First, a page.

Errol Milner Clifford 2006-2009
Friday, June 19, 2009
Thursday, June 18, 2009
Wednesday, June 17, 2009
Today was a good day at the hospital for Errol. He passed his swallow test with flying colors (he’s been studying hard), and the technicians were so impressed with his swallowing abilities that they have recommended a decrease in the thickness of Errol’s foods (thin is the goal). The goat’s milk worked! We’re ecstatic about Errol’s progress and attribute it the removal of dairy from his diet. Mad props are due to Sarah Girard and Dr. Christiaanse for their astute diagnosis. HOORAY!
But we aren’t done with Baptist Hospital, and will return there at 7:00 a.m. on Friday morning for Errol’s heart catheterization. Dr. Williams, one of the pediatric-cardiologists (a cardiologist for children, not an eight year old cardiologist), will insert a microscopic camera into Errol’s femoral artery (ouch) and then up, up, up to map out his heart. The heart cath is a minor procedure compared to July’s open-heart surgery, but major enough to make us anxious as hell. And this is one of those times it’s good that Errol doesn’t really know what’s going on until it’s going on. The heart catheterization is considered out patient surgery, but with Errol (Curveball, to the cardiology staff) we can usually count on quintupling the length of the predicted stay. Needless to say, we are packing our suitcases for Friday. We’ll update this blog as soon as we have news from Friday’s procedure. Wish Errol luck.
Tuesday, June 16, 2009
Ockham’s razor is a principle of succinctness that proposes that the simplest answer is usually the best.
Since Errol was born three years ago we’ve been trying to figure out how to ameliorate his reflux, which has recently worsened. Because of his reflux, Errol wheezes constantly, throws up every other meal, drools profusely, and has been waking up throughout the night. We’ve tried all sorts of medicines and recently even considered a surgical procedure to contain Errol’s worsening reflux, but nothing has really worked. Finally, a few weeks ago, in desperation, we took Errol to a gastroenterologist. The doctor asked few question, proffered no solution, and offered little hope, “It will get worse.” He cautioned.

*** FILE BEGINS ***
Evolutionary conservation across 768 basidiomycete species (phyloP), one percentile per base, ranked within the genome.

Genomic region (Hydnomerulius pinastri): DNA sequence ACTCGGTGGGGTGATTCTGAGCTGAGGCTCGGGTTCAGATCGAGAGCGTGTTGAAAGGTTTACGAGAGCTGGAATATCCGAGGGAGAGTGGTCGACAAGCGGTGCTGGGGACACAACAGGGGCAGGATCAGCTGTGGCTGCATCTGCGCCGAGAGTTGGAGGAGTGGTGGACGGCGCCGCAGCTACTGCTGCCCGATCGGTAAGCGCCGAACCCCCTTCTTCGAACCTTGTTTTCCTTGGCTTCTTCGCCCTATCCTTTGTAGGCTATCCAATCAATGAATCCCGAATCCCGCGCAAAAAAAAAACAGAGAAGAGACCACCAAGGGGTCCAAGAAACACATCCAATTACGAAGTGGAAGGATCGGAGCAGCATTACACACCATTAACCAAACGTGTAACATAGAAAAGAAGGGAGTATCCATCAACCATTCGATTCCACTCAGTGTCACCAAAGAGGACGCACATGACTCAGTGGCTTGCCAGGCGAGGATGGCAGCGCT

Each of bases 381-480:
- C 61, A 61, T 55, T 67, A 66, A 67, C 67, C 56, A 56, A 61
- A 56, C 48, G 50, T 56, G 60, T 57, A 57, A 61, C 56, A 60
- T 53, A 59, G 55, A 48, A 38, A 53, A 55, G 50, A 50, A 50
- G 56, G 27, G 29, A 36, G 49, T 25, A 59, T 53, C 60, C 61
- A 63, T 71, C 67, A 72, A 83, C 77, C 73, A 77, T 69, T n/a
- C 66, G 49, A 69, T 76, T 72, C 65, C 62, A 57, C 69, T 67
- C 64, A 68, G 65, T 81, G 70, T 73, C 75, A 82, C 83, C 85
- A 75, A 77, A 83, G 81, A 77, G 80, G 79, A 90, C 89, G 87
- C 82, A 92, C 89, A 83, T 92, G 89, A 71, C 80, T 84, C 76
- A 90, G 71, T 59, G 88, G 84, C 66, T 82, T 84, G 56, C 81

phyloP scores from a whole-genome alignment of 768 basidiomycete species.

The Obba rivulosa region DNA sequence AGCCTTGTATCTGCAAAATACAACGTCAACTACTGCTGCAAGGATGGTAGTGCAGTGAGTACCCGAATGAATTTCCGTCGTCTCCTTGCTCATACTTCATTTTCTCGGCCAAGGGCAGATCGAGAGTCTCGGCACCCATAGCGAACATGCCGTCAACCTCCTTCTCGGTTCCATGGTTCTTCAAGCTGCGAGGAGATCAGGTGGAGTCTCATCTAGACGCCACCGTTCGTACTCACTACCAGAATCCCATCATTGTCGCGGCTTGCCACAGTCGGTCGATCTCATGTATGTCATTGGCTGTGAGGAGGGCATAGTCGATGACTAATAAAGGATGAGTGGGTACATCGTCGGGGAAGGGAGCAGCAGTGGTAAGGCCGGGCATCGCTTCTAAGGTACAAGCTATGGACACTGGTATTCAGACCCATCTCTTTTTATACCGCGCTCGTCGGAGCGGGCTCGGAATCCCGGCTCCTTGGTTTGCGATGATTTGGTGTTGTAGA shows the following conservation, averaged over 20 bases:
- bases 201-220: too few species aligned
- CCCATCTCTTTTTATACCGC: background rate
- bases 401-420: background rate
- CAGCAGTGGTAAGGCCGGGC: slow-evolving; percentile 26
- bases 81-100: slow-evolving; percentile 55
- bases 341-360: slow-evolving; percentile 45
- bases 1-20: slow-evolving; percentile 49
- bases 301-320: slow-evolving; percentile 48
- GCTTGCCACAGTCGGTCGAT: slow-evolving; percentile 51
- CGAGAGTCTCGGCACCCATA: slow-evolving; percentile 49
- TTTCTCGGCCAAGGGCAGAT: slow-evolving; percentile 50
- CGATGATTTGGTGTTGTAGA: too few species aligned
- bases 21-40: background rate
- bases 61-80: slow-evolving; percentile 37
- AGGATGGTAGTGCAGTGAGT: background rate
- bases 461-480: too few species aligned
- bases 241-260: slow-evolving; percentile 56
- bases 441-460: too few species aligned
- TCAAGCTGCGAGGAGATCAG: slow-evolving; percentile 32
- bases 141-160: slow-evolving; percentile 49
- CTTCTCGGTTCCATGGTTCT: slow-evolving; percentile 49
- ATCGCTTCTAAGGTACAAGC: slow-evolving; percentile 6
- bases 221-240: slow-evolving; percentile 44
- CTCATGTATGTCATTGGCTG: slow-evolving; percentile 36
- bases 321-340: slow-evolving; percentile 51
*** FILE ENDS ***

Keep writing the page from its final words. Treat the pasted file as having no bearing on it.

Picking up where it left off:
Errol worsened, and we became more and more anxious.
We took Errol to see Dr. Christiaanse, his developmental pediatrician. She puzzled over his reflux and asked lots of questions about his diet. She called in a dietician and they worked through a number of scenarios. Finally she asked, “Have you tried goat's milk?”
We should, she said.
It worked. Errol has had a dramatic change. He is strong and healthy, and his wheezing and congestion have all but disappeared.
The answer was simple. It just took a smart person to ask such a basic question.
We are overjoyed. So is Errol.
Errol goes for his barium swallow study tomorrow. (Looks like he's undertaking his own special swallow study in the picture above.) Wish him well.
Thursday, June 04, 2009
Yesterday, Errol embarked on a tour of all of the nation’s doctor’s offices with a trip to Greensboro to see his optometrist, Doctor Young (#853). Today, Errol continues his journey with a visit to his developmental pediatrician, on Monday, he makes a call on his dentist, two Wednesdays later he has his barium swallow study at Baptist Hospital, followed two days later by his heart catheterization. A medically busy time, even for the little man.
On Saturday, our dog, Waffles kicked off the celebration by eating Errol’s signature eyeglasses. Bad dog. Luckily for the doggie, Doctor Young said Errol needed new glasses anyway.
Dr. Young also had bad news for us today. Errol has become much more nearsighted since his last visit. His nearsightedness could stabilize, or it could worsen, possibly causing a detached retina, which, untreated, would leave Errol blind. We have to keep a keen eye on his eyes so that we catch any detachment. Otherwise, the consequences would be catastrophic.
We hope Errol's nearsightedness stabilizes, and we will be watching his eyes like hawks to make sure we catch any problems that develop.
Think of Errol.